The House commerce committee on Tuesday proposed abolishing the €350 annual levy on registered companies but the finance ministry said the tax would stay as a court decision on cuts to public sector pays was expected and €50m or so it brings in was also needed for the national health scheme, Gesy.
Committee Chairman Andreas Kyprianou said the finance ministry had received some suggestions from MPs and would discuss the matter again when the Registrar of Companies has made it clear which firms were registered in Cyprus, how many were still operating, how many had been deregistered.
“We expect the minister of finance Harris Georgiades, within the context of tax reforms, to point out how we proceed with this admittedly unfair, debilitating, and universal taxation,” he said.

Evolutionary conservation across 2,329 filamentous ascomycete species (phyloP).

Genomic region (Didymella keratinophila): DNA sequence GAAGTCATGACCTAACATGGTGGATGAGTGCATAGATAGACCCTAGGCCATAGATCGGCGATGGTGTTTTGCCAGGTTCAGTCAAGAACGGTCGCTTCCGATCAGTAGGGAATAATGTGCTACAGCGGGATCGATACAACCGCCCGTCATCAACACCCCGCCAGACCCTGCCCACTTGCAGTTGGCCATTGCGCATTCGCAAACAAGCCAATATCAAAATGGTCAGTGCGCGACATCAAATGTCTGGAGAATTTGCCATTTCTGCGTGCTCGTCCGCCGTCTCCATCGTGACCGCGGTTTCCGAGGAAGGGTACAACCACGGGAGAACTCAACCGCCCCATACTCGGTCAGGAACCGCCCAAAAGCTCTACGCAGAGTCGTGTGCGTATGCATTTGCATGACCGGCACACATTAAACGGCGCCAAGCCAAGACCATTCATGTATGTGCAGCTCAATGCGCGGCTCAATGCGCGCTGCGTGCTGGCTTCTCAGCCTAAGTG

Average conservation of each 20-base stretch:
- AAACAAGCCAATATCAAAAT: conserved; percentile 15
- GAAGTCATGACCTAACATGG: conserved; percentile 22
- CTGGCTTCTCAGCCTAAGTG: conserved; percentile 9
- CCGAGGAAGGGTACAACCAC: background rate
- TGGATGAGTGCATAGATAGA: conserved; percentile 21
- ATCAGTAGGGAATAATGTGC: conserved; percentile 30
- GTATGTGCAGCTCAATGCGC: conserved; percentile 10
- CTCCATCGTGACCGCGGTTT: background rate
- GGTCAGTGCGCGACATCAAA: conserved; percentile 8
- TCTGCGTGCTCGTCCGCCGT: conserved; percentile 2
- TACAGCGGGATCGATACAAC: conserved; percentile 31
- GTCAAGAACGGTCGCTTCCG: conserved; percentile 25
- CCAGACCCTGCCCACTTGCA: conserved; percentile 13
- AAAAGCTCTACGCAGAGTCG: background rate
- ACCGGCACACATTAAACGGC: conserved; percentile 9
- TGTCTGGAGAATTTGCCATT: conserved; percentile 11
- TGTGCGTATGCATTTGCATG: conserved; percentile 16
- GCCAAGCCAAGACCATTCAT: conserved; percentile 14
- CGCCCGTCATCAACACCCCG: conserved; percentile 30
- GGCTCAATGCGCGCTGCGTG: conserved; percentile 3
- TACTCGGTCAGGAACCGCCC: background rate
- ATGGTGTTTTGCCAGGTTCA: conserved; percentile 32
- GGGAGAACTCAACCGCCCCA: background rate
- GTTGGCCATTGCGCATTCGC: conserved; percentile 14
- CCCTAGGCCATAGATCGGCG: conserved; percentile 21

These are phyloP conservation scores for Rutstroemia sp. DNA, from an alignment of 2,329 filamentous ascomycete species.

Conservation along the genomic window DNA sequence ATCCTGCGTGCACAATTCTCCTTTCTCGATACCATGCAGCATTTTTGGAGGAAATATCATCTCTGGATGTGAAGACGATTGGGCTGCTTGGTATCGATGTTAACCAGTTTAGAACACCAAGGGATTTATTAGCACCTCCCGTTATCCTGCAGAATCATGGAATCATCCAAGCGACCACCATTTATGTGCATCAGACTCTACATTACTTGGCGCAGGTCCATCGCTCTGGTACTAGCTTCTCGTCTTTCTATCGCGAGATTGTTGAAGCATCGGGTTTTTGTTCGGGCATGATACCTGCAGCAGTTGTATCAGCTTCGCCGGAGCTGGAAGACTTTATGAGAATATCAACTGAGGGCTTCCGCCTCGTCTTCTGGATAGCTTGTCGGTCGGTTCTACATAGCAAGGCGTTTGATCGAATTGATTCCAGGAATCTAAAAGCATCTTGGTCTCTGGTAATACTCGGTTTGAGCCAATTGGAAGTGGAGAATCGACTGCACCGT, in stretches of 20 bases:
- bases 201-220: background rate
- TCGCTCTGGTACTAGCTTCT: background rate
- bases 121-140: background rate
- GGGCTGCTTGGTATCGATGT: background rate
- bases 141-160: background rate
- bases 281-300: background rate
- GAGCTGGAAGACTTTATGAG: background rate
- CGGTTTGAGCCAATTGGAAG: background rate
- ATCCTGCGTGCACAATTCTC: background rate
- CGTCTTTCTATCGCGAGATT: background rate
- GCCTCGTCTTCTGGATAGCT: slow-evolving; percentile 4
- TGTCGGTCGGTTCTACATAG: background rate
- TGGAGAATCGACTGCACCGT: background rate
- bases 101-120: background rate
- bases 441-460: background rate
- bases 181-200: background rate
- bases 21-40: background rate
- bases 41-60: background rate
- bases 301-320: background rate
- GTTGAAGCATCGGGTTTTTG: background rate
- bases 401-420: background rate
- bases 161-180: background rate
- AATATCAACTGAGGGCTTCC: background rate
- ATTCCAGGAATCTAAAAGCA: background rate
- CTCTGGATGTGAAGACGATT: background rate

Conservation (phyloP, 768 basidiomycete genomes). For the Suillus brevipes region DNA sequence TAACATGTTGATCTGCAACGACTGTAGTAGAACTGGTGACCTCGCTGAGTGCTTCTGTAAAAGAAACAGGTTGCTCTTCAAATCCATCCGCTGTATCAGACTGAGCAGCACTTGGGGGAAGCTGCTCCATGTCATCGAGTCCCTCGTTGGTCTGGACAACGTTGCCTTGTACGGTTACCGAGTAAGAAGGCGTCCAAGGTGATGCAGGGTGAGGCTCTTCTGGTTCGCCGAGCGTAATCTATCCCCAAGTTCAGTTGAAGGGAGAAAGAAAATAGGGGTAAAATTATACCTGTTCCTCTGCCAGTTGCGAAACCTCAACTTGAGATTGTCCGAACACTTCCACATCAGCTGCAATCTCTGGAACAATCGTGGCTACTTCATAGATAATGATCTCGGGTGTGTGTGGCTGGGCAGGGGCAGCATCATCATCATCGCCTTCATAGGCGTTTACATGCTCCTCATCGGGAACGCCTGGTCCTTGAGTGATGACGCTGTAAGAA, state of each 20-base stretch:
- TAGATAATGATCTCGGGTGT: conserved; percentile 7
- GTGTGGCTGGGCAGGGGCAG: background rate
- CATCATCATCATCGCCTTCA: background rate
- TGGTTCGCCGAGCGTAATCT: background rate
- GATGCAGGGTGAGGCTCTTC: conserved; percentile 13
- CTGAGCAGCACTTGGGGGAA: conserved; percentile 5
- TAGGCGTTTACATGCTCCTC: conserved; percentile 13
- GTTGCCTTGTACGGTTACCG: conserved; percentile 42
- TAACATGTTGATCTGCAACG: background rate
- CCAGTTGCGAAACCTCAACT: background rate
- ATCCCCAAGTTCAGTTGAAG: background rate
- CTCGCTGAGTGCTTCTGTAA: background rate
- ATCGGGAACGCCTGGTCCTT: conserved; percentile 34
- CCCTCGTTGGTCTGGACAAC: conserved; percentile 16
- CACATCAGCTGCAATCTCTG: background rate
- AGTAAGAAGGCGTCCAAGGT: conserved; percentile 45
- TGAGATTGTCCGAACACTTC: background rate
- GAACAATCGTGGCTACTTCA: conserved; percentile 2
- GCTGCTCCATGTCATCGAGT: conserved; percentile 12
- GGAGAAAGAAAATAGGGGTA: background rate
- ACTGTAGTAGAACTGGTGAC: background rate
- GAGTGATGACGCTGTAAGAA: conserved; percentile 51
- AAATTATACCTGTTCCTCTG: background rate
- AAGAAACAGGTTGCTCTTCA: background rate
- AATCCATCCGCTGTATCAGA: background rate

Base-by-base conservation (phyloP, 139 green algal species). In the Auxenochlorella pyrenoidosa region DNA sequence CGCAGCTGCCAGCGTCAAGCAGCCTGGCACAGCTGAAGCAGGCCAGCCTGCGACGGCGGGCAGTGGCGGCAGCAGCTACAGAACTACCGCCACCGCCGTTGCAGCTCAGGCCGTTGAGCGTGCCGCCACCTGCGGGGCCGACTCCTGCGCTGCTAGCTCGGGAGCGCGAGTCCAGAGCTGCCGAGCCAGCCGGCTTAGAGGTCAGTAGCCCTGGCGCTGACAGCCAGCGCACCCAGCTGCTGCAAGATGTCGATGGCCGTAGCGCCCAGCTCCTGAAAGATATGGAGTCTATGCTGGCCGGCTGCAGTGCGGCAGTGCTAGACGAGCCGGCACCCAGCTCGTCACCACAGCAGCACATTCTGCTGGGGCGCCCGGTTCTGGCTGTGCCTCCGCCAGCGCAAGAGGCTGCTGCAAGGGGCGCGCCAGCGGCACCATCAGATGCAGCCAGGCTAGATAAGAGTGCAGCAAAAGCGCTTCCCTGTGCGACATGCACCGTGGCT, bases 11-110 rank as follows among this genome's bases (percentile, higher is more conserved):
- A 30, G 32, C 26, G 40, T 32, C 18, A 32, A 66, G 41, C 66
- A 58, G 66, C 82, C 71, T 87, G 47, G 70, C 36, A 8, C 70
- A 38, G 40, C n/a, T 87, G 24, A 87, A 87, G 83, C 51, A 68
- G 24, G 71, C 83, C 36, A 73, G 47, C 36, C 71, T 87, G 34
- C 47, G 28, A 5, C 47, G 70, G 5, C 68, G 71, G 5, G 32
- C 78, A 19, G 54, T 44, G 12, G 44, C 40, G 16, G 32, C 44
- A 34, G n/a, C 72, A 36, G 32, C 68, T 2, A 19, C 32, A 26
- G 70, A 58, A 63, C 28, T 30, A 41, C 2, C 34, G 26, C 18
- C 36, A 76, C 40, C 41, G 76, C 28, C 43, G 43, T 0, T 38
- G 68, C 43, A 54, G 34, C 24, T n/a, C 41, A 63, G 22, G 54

A ministry spokesman said the levy did indeed create some distortion, given that it was universal and disregarded the size of the business, the number of employees, and turnover.
He said the issue was high on the government’s list of considerations. However, he added: “We should not ignore the high cost of any abolition of this fee, which is estimated at around €48 million to €50 million per year.”
The official said the ministry was waiting for the court decision on public sector pay cuts, which could be detrimental to public finances. Cash was also needed to help pay for Gesy, he said.
The tax was introduced in 2011, to support public finances, and the current bill was put forward by the parties, Edek, Diko, Solidarity, Citizens Alliance, the Greens, Elam, and independent MP Anna Theologou.